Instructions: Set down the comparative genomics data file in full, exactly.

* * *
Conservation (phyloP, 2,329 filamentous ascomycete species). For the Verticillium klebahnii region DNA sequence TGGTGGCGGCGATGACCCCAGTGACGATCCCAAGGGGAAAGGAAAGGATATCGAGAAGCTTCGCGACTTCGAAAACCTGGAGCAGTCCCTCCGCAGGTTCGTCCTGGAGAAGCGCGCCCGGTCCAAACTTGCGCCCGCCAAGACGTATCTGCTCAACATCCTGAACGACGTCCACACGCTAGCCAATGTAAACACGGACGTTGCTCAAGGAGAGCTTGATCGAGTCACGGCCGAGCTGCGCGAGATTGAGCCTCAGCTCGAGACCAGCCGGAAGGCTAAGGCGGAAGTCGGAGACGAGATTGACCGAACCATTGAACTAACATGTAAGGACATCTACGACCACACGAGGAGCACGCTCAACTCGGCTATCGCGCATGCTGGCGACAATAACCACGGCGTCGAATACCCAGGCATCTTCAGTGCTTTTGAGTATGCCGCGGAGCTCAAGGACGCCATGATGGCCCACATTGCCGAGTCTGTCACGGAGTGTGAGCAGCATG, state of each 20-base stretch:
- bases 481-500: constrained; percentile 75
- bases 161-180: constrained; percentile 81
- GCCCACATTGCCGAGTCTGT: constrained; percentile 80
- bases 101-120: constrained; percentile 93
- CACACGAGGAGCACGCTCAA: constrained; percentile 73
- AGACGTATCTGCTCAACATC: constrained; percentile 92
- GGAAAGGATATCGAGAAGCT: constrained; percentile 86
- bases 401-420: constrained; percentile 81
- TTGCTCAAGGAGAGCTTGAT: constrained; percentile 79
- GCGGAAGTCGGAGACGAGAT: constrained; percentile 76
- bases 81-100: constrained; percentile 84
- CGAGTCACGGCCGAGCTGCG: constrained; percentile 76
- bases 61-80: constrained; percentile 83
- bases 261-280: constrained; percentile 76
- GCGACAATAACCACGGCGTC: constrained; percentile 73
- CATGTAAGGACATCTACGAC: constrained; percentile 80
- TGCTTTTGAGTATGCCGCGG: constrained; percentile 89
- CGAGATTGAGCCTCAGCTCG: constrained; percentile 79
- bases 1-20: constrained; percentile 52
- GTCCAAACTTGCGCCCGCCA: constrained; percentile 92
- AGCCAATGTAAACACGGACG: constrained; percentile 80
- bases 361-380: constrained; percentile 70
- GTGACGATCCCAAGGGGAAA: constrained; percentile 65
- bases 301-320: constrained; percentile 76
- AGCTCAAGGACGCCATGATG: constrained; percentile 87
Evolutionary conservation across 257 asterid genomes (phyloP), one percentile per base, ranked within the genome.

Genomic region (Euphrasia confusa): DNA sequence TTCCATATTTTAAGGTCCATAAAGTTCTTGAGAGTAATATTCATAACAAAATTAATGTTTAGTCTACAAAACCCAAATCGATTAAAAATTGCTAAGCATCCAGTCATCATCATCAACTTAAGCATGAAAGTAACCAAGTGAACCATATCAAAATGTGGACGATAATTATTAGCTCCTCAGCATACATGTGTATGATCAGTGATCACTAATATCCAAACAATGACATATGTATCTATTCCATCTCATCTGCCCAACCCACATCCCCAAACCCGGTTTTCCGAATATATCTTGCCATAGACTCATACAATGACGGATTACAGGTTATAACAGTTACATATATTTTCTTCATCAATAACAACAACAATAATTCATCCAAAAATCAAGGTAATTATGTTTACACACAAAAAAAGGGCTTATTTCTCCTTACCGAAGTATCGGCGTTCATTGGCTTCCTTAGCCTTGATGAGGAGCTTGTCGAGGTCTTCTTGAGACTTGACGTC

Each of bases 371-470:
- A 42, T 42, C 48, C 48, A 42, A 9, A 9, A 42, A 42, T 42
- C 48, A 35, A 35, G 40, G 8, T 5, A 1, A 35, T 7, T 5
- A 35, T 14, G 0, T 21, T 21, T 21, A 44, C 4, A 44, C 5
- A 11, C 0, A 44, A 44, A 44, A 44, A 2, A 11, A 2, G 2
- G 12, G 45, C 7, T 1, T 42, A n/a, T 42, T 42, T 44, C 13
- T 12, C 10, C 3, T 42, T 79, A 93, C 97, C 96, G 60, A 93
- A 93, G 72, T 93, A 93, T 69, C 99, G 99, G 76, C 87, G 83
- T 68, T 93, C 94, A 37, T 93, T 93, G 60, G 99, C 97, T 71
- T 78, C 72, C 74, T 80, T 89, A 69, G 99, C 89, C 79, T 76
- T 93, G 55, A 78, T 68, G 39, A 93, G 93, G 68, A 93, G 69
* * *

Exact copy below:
Conservation (phyloP, 2,329 filamentous ascomycete species). For the Verticillium klebahnii region DNA sequence TGGTGGCGGCGATGACCCCAGTGACGATCCCAAGGGGAAAGGAAAGGATATCGAGAAGCTTCGCGACTTCGAAAACCTGGAGCAGTCCCTCCGCAGGTTCGTCCTGGAGAAGCGCGCCCGGTCCAAACTTGCGCCCGCCAAGACGTATCTGCTCAACATCCTGAACGACGTCCACACGCTAGCCAATGTAAACACGGACGTTGCTCAAGGAGAGCTTGATCGAGTCACGGCCGAGCTGCGCGAGATTGAGCCTCAGCTCGAGACCAGCCGGAAGGCTAAGGCGGAAGTCGGAGACGAGATTGACCGAACCATTGAACTAACATGTAAGGACATCTACGACCACACGAGGAGCACGCTCAACTCGGCTATCGCGCATGCTGGCGACAATAACCACGGCGTCGAATACCCAGGCATCTTCAGTGCTTTTGAGTATGCCGCGGAGCTCAAGGACGCCATGATGGCCCACATTGCCGAGTCTGTCACGGAGTGTGAGCAGCATG, state of each 20-base stretch:
- bases 481-500: constrained; percentile 75
- bases 161-180: constrained; percentile 81
- GCCCACATTGCCGAGTCTGT: constrained; percentile 80
- bases 101-120: constrained; percentile 93
- CACACGAGGAGCACGCTCAA: constrained; percentile 73
- AGACGTATCTGCTCAACATC: constrained; percentile 92
- GGAAAGGATATCGAGAAGCT: constrained; percentile 86
- bases 401-420: constrained; percentile 81
- TTGCTCAAGGAGAGCTTGAT: constrained; percentile 79
- GCGGAAGTCGGAGACGAGAT: constrained; percentile 76
- bases 81-100: constrained; percentile 84
- CGAGTCACGGCCGAGCTGCG: constrained; percentile 76
- bases 61-80: constrained; percentile 83
- bases 261-280: constrained; percentile 76
- GCGACAATAACCACGGCGTC: constrained; percentile 73
- CATGTAAGGACATCTACGAC: constrained; percentile 80
- TGCTTTTGAGTATGCCGCGG: constrained; percentile 89
- CGAGATTGAGCCTCAGCTCG: constrained; percentile 79
- bases 1-20: constrained; percentile 52
- GTCCAAACTTGCGCCCGCCA: constrained; percentile 92
- AGCCAATGTAAACACGGACG: constrained; percentile 80
- bases 361-380: constrained; percentile 70
- GTGACGATCCCAAGGGGAAA: constrained; percentile 65
- bases 301-320: constrained; percentile 76
- AGCTCAAGGACGCCATGATG: constrained; percentile 87
Evolutionary conservation across 257 asterid genomes (phyloP), one percentile per base, ranked within the genome.

Genomic region (Euphrasia confusa): DNA sequence TTCCATATTTTAAGGTCCATAAAGTTCTTGAGAGTAATATTCATAACAAAATTAATGTTTAGTCTACAAAACCCAAATCGATTAAAAATTGCTAAGCATCCAGTCATCATCATCAACTTAAGCATGAAAGTAACCAAGTGAACCATATCAAAATGTGGACGATAATTATTAGCTCCTCAGCATACATGTGTATGATCAGTGATCACTAATATCCAAACAATGACATATGTATCTATTCCATCTCATCTGCCCAACCCACATCCCCAAACCCGGTTTTCCGAATATATCTTGCCATAGACTCATACAATGACGGATTACAGGTTATAACAGTTACATATATTTTCTTCATCAATAACAACAACAATAATTCATCCAAAAATCAAGGTAATTATGTTTACACACAAAAAAAGGGCTTATTTCTCCTTACCGAAGTATCGGCGTTCATTGGCTTCCTTAGCCTTGATGAGGAGCTTGTCGAGGTCTTCTTGAGACTTGACGTC

Each of bases 371-470:
- A 42, T 42, C 48, C 48, A 42, A 9, A 9, A 42, A 42, T 42
- C 48, A 35, A 35, G 40, G 8, T 5, A 1, A 35, T 7, T 5
- A 35, T 14, G 0, T 21, T 21, T 21, A 44, C 4, A 44, C 5
- A 11, C 0, A 44, A 44, A 44, A 44, A 2, A 11, A 2, G 2
- G 12, G 45, C 7, T 1, T 42, A n/a, T 42, T 42, T 44, C 13
- T 12, C 10, C 3, T 42, T 79, A 93, C 97, C 96, G 60, A 93
- A 93, G 72, T 93, A 93, T 69, C 99, G 99, G 76, C 87, G 83
- T 68, T 93, C 94, A 37, T 93, T 93, G 60, G 99, C 97, T 71
- T 78, C 72, C 74, T 80, T 89, A 69, G 99, C 89, C 79, T 76
- T 93, G 55, A 78, T 68, G 39, A 93, G 93, G 68, A 93, G 69